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The Origin of Main-Belt Comets

by Nader Haghighipour and David Jewitt

The 3 known MBCs Images of the three known MBCs, 133P/Elst-Pizzaro, P/2005 U1 (Read), and 118401 (1999 RE70), taken by Henry Hsieh and David Jewitt at the University of Hawaii 2.2-meter telescope on Mauna Kea.

Recent observations from Mauna Kea have identified a new class of objects among the small bodies of our solar system, dubbed the main-belt comets (MBCs). These objects look like comets (they show comae and tails), but unlike "normal" comets, they orbit the Sun entirely within the asteroid belt between Mars and Jupiter. The MBCs bridge the gap between the classical comets (ice-rich bodies from the Kuiper Belt and beyond) and asteroids (rocks formed at temperatures too high for water ice to survive). This groundbreaking work by former IfA graduate student Henry Hsieh (now at Queen's University in Belfast, Northern Ireland) and David Jewitt was described in Na Kilo Hoku no. 12.

The hybrid nature of the MBCs raises many questions about the origin and activation mechanism of these objects. One possibility is that they formed in place in the outer regions of the asteroid belt, where temperatures in the Sun's accretion disk (the primordial material from which the planets formed) may have been low enough for water to be trapped as ice. Another possibility is that MBCs are comets that formed in the Kuiper Belt (beyond Neptune) and were somehow scattered inward to become trapped among the asteroids. Trapping is effectively impossible in the modern-day solar system, but recent computer simulations suggest that trapping might have been possible during a brief, unstable phase of the solar system that occurred about 3.8 billion years ago. Both possibilities are fascinating: the MBCs either contain primordial samples of ice from the Sun's accretion disk just a few hundred million miles from the orbit of Earth, or they consist of matter from the icy extremities of this disk.

MBC graph

This graph, generated by a computer model, shows the projected eccentricity (the degree to which an orbit is elliptical, with a circle = 0) of the orbits of MBCs plotted over time in millions of years. The orbit of Comet Read will become unstable in approximately 22 million years.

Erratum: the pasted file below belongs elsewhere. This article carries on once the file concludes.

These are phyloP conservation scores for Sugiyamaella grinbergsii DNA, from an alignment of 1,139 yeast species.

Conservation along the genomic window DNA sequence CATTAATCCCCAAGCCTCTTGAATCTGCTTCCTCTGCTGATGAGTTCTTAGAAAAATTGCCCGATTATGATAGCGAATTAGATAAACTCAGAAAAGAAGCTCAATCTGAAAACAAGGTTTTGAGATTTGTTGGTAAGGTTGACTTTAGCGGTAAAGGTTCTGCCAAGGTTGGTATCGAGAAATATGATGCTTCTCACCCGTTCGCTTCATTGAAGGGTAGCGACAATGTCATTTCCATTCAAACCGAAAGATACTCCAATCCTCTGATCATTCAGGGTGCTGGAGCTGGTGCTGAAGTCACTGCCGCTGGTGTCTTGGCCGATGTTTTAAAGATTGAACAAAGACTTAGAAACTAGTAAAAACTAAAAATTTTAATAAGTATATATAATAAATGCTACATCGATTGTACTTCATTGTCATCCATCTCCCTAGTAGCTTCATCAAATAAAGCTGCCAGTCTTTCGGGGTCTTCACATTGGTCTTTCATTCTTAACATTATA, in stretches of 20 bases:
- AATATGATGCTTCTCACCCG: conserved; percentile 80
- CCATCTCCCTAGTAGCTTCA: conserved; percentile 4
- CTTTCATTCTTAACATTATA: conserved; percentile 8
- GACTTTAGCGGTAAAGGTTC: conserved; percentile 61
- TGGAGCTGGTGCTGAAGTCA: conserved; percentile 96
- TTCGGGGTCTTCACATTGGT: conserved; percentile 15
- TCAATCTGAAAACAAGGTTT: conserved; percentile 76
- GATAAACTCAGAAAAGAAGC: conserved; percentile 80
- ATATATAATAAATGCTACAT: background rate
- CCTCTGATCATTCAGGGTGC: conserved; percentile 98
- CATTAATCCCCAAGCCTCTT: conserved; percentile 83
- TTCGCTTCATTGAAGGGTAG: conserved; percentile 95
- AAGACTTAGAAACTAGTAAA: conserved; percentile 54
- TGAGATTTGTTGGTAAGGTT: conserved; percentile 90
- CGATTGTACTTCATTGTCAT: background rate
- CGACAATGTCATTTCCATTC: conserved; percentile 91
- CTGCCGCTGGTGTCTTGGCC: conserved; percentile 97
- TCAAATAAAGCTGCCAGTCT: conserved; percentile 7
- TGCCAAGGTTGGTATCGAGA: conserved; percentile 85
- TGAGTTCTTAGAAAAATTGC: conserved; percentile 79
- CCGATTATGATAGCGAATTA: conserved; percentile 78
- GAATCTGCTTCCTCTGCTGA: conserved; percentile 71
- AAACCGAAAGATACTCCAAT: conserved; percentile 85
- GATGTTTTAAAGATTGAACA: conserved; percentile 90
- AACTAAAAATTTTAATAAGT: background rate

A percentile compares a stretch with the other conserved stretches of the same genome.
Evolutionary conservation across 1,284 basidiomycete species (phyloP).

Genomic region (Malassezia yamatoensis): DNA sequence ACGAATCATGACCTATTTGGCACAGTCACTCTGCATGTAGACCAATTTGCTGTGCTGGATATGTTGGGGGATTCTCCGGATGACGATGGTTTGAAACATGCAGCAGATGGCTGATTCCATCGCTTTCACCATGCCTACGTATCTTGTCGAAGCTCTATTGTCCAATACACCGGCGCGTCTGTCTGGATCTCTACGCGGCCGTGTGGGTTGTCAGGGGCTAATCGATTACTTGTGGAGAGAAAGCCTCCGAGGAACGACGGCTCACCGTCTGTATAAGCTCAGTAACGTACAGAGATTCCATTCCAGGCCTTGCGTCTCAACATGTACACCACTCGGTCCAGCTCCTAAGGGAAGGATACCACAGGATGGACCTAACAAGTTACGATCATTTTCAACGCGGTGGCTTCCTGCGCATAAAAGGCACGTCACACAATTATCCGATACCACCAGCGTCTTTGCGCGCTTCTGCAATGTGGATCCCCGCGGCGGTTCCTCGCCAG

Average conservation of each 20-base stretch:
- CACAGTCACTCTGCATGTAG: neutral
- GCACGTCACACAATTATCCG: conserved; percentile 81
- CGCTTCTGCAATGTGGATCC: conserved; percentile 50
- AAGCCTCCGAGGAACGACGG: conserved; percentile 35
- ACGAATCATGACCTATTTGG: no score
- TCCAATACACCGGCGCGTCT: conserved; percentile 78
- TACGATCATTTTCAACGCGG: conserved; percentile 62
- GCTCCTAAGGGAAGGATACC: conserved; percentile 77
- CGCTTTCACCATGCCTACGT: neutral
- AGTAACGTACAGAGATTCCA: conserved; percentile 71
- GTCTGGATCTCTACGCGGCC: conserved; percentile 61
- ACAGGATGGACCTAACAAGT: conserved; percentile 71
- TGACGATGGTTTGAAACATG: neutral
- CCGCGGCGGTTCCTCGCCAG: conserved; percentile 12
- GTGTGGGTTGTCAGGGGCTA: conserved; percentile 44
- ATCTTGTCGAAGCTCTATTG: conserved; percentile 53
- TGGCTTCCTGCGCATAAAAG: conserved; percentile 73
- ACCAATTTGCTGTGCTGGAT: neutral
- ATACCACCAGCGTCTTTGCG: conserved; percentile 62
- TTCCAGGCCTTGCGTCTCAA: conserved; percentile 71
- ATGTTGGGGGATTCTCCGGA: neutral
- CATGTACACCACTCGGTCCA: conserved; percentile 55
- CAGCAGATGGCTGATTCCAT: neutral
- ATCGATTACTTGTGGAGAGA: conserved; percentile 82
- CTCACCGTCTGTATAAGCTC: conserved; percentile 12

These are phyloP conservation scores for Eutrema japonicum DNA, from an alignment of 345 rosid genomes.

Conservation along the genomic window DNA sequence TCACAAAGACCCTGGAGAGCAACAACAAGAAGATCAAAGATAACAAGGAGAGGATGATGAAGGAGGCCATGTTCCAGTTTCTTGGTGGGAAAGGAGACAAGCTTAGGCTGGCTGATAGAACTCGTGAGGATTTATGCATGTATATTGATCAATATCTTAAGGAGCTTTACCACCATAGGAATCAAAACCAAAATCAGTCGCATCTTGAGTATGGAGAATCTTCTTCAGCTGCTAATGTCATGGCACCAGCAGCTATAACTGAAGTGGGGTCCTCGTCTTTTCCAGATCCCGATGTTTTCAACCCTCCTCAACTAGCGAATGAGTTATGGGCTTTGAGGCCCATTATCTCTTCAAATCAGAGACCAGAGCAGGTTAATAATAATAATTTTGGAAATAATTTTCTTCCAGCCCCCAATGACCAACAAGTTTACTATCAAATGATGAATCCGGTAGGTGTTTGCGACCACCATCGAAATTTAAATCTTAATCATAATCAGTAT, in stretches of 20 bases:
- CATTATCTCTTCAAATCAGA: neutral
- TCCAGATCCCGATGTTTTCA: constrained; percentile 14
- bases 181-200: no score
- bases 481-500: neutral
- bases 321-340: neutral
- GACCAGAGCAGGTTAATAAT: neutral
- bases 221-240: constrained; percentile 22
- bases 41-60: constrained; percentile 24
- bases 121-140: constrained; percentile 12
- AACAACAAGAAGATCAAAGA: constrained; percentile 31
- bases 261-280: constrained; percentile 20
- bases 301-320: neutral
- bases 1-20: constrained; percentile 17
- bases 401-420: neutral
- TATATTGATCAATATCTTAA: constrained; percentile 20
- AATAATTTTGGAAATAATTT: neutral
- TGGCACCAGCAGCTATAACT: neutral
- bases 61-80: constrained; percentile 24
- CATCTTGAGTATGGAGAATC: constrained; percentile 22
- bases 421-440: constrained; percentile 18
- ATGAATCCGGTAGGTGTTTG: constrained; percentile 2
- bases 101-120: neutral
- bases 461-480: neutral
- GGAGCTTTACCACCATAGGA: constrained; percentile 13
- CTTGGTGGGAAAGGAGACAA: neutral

Recent computational simulations of the dynamics of MBCs by Nader Haghighipour point toward the first of these possibilities: If the MBCs were captured from the Kuiper Belt, their orbits would be much more elliptical (as opposed to their current almost-circular orbits), which would render them susceptible to the gravitational influence of nearby planets. These objects would therefore not be able to survive for long periods inside the orbit of Jupiter, as the MBCs do. The simulations suggest that even one of the known MBCs (Comet Read) is barely stable--it will most likely leave its current orbit within 22 million years.

Unlike the classical comets, with their highly elliptical orbits, the nearly circular orbits of the MBCs expose them to essentially continuous heating by the Sun. Ice near the surface of such objects should have been baked away long ago, raising questions as to how their observed activity could be produced. Theoretical work by Norbert Schörghofer, of IfA's Astrobiology Team, has shown a way out of this dilemma. It turns out that even a very thin layer of dirt, perhaps as little as a meter thick, can block the heat of the Sun enough to stifle the loss of ice by sublimation. By this reasoning, all the asteroids in the outer belt could potentially contain ice, provided it remains buried by a modest layer of dirt.

Why, then, do the MBCs look like comets? One answer may be that small boulders in the asteroid belt occasionally strike ice-rich asteroids and punch through their surface rocky layers to expose previously buried ice. The ice then sublimates, producing a weak atmosphere and tail around the body, giving it a cometary appearance. Very modest boulders of only a meter in diameter would be sufficient to puncture the surface debris and expose the ice. While almost nothing is known about the number of such boulders in the asteroid belt, computer models, generated by Nader Haghighipour based on simple assumptions about the distribution of these objects, suggest that suitable collisions occur approximately once every 10,000 years per MBC. Between triggering impacts, the MBCs fall dormant when their surface ices are depleted. If we could make a million-year-long movie of the sky, we might see that MBCs flare up and fade over and over again, like lights blinking on a Christmas tree. Observations from the Pan-STARRS 1 telescope should yield a larger sample of these objects and help to constrain the theories of their formation and evolution.